PowerPoint Slideshow about ' American Lit./Comp . ' - yair
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The Glynn Academy English Department has a procedure for offering alternate choices if a given text to be used for classroom study and discussion offends the individual sensibilities of a student or his or her family. Please don’t hesitate to notify your English teacher if such concern should arise
5. distinguish characteristics of the early written American literature of the Colonial (1600’s), Revolutionary (1700’s), and American Renaissance (mid-1800’s), Modern Period (early 1900’s), and Post Modern Period (after 1945).
This course is an integrated study of American literature, composition, and grammar. In addition to formal literature study, part of each semester, is devoted to developing paragraphs and essays based on the reading selections. English grammar instruction is incorporated with an emphasis on sentence structure, usage, punctuation, mechanics, and style. Content evaluation considers development, focus, clarity, effectiveness, organization, cohesion, and originality.
No student should throw anything i.e. pencils, pens, books etc. for it could cause serious injury. No pushing or shoving (playful or confrontational). No running in halls. During a fire drill, students should exit the rear door of the science building and go to the dirt parking lot by Albany St. in a quick and orderly way. During a tornado warning or drill, students should go immediately outside the classroom and sit down in the hall.
Students should always have a subject notebook in class. No particular kind is required, but one that easily organizes papers and handouts is advised. Always have a pen and pencil. Pens are preferred, but pencils are necessary for scantron tests.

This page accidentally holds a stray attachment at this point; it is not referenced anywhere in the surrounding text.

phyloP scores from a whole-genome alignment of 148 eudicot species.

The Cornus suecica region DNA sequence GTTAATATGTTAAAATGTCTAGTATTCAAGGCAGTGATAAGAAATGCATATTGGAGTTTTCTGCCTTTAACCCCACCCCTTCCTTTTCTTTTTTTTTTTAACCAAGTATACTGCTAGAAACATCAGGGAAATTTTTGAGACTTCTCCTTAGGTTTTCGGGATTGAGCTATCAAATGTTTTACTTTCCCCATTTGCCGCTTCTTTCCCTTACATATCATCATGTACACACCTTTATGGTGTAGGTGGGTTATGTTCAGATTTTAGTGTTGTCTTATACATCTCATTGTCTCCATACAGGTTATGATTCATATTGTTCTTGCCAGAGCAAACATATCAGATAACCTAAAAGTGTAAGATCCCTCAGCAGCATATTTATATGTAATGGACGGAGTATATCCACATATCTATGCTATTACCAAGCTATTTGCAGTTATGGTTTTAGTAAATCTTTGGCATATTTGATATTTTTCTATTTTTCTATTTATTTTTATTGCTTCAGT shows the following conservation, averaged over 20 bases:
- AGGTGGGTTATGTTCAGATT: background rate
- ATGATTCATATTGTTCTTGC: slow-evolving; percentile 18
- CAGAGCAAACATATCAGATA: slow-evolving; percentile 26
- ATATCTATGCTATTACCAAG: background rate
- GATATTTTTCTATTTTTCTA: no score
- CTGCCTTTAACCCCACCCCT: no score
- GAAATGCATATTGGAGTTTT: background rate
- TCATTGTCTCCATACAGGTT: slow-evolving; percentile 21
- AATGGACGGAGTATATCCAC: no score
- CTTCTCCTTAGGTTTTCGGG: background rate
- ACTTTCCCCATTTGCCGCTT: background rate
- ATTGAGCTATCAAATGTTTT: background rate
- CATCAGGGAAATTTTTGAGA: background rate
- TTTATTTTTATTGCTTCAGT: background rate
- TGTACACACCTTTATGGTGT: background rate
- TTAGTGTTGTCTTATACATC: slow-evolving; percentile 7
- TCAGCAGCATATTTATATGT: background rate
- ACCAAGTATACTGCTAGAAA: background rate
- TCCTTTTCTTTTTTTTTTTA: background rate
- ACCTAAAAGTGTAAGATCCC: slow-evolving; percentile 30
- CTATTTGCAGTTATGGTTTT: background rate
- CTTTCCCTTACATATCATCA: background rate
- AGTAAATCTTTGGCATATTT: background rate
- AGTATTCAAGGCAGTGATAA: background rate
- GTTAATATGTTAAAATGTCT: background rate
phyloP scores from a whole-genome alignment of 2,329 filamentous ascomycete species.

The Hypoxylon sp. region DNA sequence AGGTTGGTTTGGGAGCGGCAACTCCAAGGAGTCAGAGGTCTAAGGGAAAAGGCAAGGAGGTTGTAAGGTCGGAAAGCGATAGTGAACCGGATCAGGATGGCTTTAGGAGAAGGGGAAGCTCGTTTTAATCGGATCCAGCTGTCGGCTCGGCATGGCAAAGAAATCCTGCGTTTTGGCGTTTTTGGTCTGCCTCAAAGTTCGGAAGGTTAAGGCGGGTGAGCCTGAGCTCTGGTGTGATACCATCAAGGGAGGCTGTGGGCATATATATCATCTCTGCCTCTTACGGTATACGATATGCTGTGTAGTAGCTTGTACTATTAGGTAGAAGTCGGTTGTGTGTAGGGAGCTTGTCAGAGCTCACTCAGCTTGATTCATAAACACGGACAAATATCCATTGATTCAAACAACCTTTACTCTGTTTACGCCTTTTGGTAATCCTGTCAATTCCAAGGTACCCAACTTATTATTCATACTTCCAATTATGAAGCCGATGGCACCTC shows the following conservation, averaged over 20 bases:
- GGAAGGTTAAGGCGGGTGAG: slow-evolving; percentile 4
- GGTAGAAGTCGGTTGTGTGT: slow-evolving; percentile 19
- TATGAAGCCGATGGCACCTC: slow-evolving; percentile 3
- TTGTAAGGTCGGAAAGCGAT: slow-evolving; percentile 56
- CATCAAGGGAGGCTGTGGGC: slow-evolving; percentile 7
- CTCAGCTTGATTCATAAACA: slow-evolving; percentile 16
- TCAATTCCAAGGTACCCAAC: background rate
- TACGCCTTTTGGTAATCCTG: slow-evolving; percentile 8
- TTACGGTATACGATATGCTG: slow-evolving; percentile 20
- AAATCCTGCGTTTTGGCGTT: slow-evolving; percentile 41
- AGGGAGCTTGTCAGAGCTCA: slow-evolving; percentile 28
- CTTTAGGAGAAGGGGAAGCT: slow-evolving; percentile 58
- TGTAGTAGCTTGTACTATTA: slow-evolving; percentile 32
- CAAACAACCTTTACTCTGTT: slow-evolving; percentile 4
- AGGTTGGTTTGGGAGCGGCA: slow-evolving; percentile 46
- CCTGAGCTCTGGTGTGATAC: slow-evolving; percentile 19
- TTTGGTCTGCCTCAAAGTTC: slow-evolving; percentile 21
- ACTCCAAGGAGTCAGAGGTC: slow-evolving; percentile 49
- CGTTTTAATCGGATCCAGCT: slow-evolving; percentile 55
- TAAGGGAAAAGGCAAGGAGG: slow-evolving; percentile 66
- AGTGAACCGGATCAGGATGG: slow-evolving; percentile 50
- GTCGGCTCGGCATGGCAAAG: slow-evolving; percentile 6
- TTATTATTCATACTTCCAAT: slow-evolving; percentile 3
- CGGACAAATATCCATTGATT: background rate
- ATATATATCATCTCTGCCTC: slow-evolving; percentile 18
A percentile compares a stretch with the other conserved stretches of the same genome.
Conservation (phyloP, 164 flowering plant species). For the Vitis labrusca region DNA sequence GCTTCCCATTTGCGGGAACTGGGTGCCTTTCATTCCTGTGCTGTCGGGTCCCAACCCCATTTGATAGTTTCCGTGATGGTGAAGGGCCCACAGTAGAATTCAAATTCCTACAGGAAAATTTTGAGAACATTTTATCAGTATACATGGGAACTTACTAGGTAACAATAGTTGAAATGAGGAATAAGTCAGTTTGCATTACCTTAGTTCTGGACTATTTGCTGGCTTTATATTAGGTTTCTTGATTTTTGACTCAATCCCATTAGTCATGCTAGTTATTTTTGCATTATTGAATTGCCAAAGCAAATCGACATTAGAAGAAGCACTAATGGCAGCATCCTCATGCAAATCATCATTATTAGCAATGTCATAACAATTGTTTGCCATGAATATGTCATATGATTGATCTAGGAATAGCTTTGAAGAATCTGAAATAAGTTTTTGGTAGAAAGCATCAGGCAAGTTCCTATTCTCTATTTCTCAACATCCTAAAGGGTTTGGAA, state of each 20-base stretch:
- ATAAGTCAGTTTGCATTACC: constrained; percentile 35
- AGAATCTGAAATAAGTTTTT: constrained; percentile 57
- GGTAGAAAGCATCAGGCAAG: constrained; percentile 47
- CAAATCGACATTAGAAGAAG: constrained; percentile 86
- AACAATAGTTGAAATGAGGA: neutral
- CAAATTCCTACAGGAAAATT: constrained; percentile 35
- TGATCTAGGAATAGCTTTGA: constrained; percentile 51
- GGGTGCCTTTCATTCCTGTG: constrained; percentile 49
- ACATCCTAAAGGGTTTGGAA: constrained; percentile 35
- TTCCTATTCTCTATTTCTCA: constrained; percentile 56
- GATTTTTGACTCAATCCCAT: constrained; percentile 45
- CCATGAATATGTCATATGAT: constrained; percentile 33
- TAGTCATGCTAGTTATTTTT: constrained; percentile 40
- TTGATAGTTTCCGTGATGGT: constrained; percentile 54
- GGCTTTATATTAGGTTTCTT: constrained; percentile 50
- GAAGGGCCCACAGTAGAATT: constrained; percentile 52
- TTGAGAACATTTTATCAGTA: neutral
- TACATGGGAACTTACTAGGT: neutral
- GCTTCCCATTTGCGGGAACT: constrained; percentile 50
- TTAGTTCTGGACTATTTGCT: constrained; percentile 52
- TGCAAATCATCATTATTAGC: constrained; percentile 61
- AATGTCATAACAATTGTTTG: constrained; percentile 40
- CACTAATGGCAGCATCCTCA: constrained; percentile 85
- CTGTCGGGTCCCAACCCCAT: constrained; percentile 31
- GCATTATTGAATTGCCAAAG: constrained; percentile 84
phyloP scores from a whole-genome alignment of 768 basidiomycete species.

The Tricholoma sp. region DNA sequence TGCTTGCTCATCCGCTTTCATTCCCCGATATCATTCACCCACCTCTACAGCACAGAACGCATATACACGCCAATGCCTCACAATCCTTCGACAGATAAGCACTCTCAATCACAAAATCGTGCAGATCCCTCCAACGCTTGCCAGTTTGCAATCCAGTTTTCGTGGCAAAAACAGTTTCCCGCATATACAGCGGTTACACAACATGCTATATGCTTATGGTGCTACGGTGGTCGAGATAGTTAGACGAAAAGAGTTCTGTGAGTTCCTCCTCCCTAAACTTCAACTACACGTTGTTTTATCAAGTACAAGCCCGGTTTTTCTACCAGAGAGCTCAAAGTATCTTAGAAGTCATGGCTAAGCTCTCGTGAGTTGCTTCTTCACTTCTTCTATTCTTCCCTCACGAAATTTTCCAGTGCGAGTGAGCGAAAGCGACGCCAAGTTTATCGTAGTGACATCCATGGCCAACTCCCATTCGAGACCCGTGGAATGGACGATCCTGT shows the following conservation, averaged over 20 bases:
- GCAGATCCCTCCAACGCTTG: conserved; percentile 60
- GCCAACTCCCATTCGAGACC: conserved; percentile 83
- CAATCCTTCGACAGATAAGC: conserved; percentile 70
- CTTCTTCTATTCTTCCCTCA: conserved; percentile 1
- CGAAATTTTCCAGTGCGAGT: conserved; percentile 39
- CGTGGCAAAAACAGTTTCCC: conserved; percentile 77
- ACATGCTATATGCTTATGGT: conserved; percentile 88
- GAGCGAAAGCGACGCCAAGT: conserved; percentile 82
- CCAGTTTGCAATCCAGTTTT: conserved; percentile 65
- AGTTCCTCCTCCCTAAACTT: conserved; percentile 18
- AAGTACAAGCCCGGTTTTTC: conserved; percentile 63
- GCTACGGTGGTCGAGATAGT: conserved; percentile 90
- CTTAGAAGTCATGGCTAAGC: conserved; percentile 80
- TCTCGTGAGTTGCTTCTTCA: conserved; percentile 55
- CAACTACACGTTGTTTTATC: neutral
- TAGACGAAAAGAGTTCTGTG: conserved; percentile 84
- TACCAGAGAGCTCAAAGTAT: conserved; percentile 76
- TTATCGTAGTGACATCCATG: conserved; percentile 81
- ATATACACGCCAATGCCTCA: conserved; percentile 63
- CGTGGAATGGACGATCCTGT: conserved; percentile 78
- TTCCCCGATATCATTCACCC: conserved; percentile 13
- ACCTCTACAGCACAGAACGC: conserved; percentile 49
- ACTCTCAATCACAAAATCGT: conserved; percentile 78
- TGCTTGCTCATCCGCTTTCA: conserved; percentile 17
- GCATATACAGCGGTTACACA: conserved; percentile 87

Students should arrive to class on time and have notebooks, pens, and books out and ready to begin class. Anticipating and predicting the class lesson is always appreciated. Talking after the bell has sounded is frowned upon. Students will always have something to do.
The teacher having to call the class to attention at the beginning should not have to occur. Students should raise his/her hand (with attention to the appropriate timing) and wait to be called on before speaking. There are exceptions to this rule, but common sense comes into play here.
Constant inane interruptions deter the lesson and rankle the teacher. Humor is appreciated, but it better be good. Debate is encouraged, but mean-spirited tone and insolence will not be tolerated. Remember the teacher is in charge and strives to be fair and consistent, but not every case is the same. If you have a complaint, please be courteous; talking in private, although not always possible and appropriate, many times is better in resolving issues.
Cheating and plagiarism will not be tolerated and will bring serious consequences. Cheating includes copying answers from someone else’s quiz and test or discussing questions on tests or quizzes from a previous class or copying someone else’s homework or turning in someone else’s work or text-messaging questions and/or answers or using cheat sheets etc.